Phantom Pain

The pain was intense. Throbbing and shooting. Stars appeared before my eyes each time I drank a glass of cold water or sipped even lukewarm coffee.

“Not good,” I thought. “Nope, not good at all.”

A week had already gone by since my root canal—a procedure I thought would take away the tooth pain that originally sent me to the dentist.

Here it was, though, more than seven days later and the pain was worse than it was before. Of course, I did the very thing my husband told me not to do. I went onto the computer to self-diagnose.

“It says here…”

“Uh oh, the pain might be…”

“Yikes. Not good. Not good at all…”

My husband rolled his eyes and said something very sensible.

“Just go back to the dentist.”

And then added, “Instead of sitting here and worrying about something that is probably nothing.”

He was right. I was worrying about many somethings which were probably nothings at all. But the pain? There was no denying it was intense. It was real. And my worries? They were intense and real too.

Back to the dentist I went.

As I sat in the chair certain another root canal was in my near future, I told the man in the white coat swiveling on the little stool next to me, how I was feeling.

I was quite proud of my monologue, emphasizing the word “pain” at the right moments and describing colorfully the throbbing in the tooth.

My performance, however, of a country pastor with a serious tooth problem wasn’t as convincing as I thought as the dentist just nodded and smiled. Not one shred of concern showed on his face.

“Okay then, let’s see what’s going on,” he said.

A few jabs and pokes with the metal pick in his hand revealed some tender gums.

“How about here? Any pain?”

“Nope,” I gurgled with my mouth opened.

“Here?”

I gurgled a negative again.

The jabbing and poking stopped as quickly as it began.

I braced myself for the treatment I knew would come. After all, I read all about my problem on the Internet.

“You’re fine,” said the dentist. “Everything is fine.”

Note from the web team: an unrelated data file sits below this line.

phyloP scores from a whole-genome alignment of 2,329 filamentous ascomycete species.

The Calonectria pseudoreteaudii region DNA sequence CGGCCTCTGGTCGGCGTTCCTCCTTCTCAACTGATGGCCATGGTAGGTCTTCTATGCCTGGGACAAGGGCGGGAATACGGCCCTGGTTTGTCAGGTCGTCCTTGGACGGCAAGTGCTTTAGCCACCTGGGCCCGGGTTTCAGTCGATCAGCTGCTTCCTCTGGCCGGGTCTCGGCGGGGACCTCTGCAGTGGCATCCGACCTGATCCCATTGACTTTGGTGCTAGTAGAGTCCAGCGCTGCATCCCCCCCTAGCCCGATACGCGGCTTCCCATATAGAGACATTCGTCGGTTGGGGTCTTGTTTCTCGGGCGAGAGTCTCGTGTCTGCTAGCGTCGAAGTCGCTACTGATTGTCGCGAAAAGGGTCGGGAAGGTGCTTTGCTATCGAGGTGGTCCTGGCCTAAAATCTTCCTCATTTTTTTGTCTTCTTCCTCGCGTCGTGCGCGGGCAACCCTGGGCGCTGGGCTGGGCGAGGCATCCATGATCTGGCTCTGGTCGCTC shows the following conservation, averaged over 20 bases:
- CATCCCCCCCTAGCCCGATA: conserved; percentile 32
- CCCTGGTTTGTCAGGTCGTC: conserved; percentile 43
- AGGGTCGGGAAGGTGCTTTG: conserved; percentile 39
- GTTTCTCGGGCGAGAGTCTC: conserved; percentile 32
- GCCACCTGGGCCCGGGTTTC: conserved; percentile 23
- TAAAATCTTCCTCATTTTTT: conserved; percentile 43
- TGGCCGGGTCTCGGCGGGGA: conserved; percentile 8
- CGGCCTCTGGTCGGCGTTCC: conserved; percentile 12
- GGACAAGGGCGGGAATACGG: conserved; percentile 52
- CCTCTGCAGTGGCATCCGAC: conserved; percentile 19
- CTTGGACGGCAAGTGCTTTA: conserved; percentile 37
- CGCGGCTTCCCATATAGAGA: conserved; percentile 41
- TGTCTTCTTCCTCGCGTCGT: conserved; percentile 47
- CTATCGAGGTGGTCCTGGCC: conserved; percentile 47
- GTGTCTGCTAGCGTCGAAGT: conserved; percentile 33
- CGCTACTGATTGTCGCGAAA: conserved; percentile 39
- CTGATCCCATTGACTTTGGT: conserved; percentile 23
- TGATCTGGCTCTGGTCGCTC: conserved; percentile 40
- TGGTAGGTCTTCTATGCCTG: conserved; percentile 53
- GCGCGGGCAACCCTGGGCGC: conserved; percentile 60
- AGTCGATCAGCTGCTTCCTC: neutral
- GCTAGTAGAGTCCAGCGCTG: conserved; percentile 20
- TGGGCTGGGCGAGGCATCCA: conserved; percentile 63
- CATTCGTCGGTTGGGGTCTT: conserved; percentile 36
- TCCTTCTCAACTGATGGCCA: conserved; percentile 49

The puzzled look in my eyes, invited him to continue.

“You are having phantom pain. The nerves in your mouth haven’t caught up with your brain,” he said, adding quickly, “You’re not alone. This is more common than you think.”

“Really?” I said, feeling a bit embarrassed now at my dramatic monologue of the trials and tribulations of pain I had delivered just a few minutes before.

Phantom pain.

How strange it was that a pain that didn’t exist could be so real?

I couldn’t get this phenomenon out of my head. It lingered with me for days, haunting me like phantoms tend to do.

“But the pain is so real,” I tried explaining to my husband, who sat there smiling when he heard what he had already knew. That everything was fine.

Sure enough, once I knew the pain wasn’t real, that there wasn’t anything serious to worry about, it began to loosen its grip on me. Whatever shooting pain that did rear its ugly head, I could better handle it, for I knew it was nothing that could defeat me. It just wasn’t real.

The following day as I went on my customary morning walk on the rail trail, I still thought about phantoms. I thought about the one I had allowed to fester in my life as tooth pain. I thought about the phantoms we invite into our lives and allow to worry us, scare us and ultimately cause us unnecessary pain.

Phantoms that climb into our heads convincing us that the worse in life is going to happen. Doom and gloom will prevail. Nothing is going to get better. The pain in life is just going to keep stabbing your heart.

How many phantoms beyond the pain in my tooth, I wondered, have I allowed to weigh me down and discourage me? How many problems weren’t problems at all? How many hurts were non-existent? More importantly, where was my faith when these phantoms took hold of me?

“Lord, I believe. Now help my unbelief,” I whispered on the trail, echoing the sentiment of the man who reached out to Jesus for help and remembering, quite humbly, that sometimes believing in the power, healing, guidance and grace of Jesus doesn’t come easy. Especially when those darn phantoms seem so powerful and become so real in our lives.

But Jesus who calmed threatening seas with just a word, “Peace,” and who rid many a demon with an authoritative “be gone,” can and will take care of our pains.

With a word, with a cry, with a plea, with a sigh…we just need to remember to call on the sweetest name ever. To call upon Jesus. For he is real. Our phantoms are not.

 

 

Second Sunday in Lent